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Petition disposed of giving liberty to the petitioner to raise all the issues available to her including framing of charge: The High Court of Calcutta

In a case in which the CBI alleges a big chit fund scam, it is claimed there are several people involved in this case. The prejudice being suffered by the petitioner with the delay of trial can be resolved with a direction to the learned Court below to expedite the trial as the petitioner being a widow lady living at Delhi is facing trial at Kolkata. In the High Court of Calcutta for the matter Manoranjana Sinh & Anr. v. Central Bureau of Investigation[CRR/1310/2021] led through the division bench chaired by Justice Rajesh Bindal and Justice Arijit Banerjee.

The facts of the case are that an application was filed under Section 482 of the Code of Criminal Procedure, 1973, praying for quashing of the proceedings being CBI RC 04/S/2014 pending before the Learned Additional Chief Judicial Magistrate, Alipore, South 24-Parganas, arising out of CBI/SCB/Kolkata Case No. RC 4/S/2014 dated 4.6.2014 under Section 4 of the Prize Chits and Money Circulation Schemes (Banning) Act, 1978 (for short, ‘the PCMC Act), read with Sections 120B/420/409 of the Indian Penal Code, in so far as the same relates to the petitioners.

The petitioners submitted that the dealing between the petitioners and the Saradha Group of Companies was at arm’s length. There was a commercial arrangement between the petitioners and the Saradha Group of Companies, whereunder the petitioners were to promote the business and image of the Saradha Group of Companies. The petitioners were never aware that such companies were indulging in any unlawful activity. Relying on the Supreme Court decision in the case of Anil Mahajan v. Bhor Industries Ltd. & Anr.: (2005) 10 SCC 228, it was submitted that the dishonest intention must be existing from the inception of the transaction in question to attract the mischief of Section 420. Relying on the case of Kehar Singh & Ors. v. State (Delhi Administration): (1988) 3 SCC 609, it was submitted that mere knowledge of the source of funds mid-way into the execution of a bona fide agreement would not amount to conspiracy in law.

Learned Additional Solicitor General, submitted that the only argument advanced on behalf of the petitioners was based on an alleged agreement entered into by and between P2 represented by P1, P1 representing herself, her father and others being 100% shareholders of the P2 company on the one hand and Bengal Media Pvt. Ltd., represented by Sudipta Sen, on the other hand, under an alleged Memorandum of Understanding dated 09.06.2010 between Bengal Media represented by Sudipta Sen, and P1. Learned Counsel submitted that there are several discrepancies between the Memorandum of Understanding and the alleged agreement, entered into between the parties, which cannot be relied upon. There is no reference to any Board Resolution on the strength of which the document has been purported to be signed. Manoranjana Sinh appears to have signed on behalf of GNN Private Ltd.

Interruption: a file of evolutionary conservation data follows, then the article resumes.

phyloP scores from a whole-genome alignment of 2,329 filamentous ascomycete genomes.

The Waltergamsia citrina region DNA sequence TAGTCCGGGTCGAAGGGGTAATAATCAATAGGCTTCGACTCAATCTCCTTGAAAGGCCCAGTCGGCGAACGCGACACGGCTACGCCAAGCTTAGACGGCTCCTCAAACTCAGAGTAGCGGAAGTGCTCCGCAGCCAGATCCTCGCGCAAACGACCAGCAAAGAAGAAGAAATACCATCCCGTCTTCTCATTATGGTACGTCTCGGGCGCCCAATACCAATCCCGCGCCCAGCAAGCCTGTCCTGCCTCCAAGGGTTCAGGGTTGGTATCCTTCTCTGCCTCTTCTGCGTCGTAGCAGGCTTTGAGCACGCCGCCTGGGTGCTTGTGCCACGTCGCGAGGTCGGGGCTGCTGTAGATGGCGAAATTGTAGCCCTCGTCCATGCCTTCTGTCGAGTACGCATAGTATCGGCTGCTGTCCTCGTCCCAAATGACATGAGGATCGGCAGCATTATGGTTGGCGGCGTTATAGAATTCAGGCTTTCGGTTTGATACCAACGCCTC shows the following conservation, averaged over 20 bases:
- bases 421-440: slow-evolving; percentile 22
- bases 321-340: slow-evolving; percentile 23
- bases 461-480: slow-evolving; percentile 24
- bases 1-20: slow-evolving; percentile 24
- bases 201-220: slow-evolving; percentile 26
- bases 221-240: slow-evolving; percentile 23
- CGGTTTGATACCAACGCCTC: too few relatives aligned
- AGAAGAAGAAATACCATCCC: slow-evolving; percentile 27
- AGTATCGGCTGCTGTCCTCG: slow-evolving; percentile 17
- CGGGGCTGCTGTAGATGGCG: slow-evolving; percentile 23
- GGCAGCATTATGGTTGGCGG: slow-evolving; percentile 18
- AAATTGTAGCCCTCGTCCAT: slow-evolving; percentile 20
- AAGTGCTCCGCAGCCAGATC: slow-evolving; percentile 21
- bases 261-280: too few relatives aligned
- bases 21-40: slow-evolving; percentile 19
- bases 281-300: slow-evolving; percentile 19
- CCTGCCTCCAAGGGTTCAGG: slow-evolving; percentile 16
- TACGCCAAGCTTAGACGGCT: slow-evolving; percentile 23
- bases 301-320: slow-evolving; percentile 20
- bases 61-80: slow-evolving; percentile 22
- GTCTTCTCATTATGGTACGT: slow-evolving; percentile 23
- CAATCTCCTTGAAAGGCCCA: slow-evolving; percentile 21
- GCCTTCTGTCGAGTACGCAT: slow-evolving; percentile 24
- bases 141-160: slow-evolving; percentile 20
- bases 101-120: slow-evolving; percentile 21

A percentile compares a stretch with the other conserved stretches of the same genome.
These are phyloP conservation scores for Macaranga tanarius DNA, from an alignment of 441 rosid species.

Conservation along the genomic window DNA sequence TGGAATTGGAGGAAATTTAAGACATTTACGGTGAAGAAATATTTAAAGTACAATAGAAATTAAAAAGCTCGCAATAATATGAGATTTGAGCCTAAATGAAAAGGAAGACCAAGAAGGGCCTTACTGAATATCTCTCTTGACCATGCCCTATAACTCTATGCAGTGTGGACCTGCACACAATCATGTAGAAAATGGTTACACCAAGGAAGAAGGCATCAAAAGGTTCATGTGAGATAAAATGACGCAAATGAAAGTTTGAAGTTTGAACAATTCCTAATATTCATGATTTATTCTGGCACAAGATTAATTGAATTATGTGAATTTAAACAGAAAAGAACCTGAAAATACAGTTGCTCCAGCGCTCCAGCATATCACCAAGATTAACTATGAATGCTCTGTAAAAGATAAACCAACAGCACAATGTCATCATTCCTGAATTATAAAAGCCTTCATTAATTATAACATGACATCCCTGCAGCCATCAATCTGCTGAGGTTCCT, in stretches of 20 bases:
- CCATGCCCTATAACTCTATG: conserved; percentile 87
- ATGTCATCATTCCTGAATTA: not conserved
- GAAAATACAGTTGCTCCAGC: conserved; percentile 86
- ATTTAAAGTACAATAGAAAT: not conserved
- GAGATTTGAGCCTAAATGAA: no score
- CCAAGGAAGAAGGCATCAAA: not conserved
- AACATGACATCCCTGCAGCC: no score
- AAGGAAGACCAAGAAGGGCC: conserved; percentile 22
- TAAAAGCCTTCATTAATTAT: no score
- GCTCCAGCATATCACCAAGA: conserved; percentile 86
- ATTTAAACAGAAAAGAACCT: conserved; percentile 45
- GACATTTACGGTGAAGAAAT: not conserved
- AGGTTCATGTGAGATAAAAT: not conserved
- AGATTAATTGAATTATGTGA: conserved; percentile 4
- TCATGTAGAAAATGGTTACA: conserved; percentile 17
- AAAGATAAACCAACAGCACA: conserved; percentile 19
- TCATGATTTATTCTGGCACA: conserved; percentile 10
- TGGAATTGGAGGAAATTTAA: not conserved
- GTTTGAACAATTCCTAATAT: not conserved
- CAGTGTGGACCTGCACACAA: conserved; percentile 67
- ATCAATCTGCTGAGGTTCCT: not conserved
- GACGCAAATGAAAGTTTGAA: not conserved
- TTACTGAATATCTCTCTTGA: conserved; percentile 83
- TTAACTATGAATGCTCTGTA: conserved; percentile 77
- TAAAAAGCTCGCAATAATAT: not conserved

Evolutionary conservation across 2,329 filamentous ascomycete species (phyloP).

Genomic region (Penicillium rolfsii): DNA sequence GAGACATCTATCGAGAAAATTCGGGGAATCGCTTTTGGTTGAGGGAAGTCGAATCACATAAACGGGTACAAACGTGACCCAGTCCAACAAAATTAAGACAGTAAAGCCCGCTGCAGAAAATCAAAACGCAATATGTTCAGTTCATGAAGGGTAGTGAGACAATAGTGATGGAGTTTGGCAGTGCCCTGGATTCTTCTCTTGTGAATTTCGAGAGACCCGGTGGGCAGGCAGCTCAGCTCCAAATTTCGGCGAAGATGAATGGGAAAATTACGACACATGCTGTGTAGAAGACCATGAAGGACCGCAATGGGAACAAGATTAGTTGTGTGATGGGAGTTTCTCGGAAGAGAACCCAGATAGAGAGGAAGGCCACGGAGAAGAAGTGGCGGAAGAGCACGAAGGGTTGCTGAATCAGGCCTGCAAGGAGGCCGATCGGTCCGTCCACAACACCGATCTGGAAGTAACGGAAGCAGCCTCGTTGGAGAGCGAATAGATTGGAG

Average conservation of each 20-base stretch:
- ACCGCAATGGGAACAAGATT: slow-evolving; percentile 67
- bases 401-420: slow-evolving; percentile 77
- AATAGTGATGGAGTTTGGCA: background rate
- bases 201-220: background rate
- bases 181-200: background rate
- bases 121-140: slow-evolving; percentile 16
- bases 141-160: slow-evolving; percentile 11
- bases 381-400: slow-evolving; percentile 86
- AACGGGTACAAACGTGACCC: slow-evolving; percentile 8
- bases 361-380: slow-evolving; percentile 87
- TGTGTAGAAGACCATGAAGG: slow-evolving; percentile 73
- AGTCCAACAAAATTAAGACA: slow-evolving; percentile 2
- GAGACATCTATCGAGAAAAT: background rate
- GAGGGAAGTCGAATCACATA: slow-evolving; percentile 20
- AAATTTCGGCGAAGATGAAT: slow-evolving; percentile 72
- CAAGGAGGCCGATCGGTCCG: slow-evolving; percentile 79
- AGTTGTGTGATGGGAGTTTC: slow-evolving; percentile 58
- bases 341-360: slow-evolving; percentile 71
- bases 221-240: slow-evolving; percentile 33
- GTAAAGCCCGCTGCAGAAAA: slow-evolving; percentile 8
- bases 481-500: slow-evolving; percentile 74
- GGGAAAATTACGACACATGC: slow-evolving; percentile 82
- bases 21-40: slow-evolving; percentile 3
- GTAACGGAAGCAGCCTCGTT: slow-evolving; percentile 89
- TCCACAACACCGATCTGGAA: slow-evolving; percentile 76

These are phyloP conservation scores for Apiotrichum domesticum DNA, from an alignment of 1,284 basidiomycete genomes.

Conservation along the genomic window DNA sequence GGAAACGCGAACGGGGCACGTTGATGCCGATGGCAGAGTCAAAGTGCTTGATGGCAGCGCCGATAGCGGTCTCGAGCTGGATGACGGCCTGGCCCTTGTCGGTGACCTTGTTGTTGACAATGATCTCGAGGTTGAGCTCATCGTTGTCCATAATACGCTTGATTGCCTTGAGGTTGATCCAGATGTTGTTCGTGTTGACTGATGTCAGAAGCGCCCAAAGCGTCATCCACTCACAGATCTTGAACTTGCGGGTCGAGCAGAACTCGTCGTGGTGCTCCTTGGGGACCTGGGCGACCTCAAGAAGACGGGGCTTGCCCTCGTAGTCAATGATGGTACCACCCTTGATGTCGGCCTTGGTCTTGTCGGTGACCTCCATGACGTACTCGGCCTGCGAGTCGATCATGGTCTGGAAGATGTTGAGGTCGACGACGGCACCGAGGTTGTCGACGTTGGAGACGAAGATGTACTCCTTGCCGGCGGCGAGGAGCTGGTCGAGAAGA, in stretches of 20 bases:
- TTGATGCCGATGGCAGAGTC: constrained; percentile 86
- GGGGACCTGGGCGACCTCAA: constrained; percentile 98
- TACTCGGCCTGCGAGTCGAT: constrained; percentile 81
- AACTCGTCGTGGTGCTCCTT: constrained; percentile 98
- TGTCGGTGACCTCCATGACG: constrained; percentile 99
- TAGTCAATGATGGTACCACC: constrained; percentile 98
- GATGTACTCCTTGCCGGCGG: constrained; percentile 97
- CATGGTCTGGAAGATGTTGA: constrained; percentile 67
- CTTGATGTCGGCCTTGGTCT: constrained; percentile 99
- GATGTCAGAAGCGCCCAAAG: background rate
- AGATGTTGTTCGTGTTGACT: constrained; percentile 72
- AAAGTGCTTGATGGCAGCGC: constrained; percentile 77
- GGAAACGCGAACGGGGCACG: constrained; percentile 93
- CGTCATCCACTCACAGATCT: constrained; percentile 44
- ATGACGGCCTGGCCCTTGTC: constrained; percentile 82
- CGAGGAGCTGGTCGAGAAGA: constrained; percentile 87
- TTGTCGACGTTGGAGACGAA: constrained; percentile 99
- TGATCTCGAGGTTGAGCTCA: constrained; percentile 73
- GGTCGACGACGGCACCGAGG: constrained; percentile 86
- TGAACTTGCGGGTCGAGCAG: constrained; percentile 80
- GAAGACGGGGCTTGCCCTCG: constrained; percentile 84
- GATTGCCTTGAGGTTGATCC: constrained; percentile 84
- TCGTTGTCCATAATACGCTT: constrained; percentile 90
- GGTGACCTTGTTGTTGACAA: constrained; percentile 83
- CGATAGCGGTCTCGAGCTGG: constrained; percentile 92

The respondents submitted that at the stage of framing charges or quashing of an FIR/Charge sheet the Court is precluded from looking into any documents other than those produced by the prosecution. The Courts would not be justified in invoking the inherent jurisdiction under Section 482 Cr. P.C. to quash the same except in those rare cases where forensic exigencies and formidable compulsions justify such a course and even in such exceptional cases the High Court could look into only those documents, which are unimpeachable and can be legally translated into relevant evidence.

The court directed “It is a case in which the CBI alleges a big chit fund scam, the FIR for which was registered on a direction by Hon’ble the Supreme Court in the year 2014. It is claimed that there is number of persons involved in the crime. Even though 4-5 charge sheets have been filed but the matter is still under investigation for which the CBI has permission from the Court under section 173(8) Cr.P.C. At the time of a hearing number of documents were referred to by both the parties. We do not find it appropriate to opine thereon as the evidentiary value thereof will be appreciated by the learned Court below at appropriate stage of the proceedings.

The High Court of Calcutta concluded “From the arguments of the parties as we have noticed briefly above, in our opinion the present petition can be disposed of giving liberty to the petitioner to raise all the issues available to her at appropriate stage of the case including framing of charge. The prejudice being suffered by the petitioner with the delay of trial can be resolved with a direction to the learned Court below to expedite the trial as the petitioner being a widow lady living at Delhi is facing trial at Kolkata.”

The petition was disposed of accordingly.

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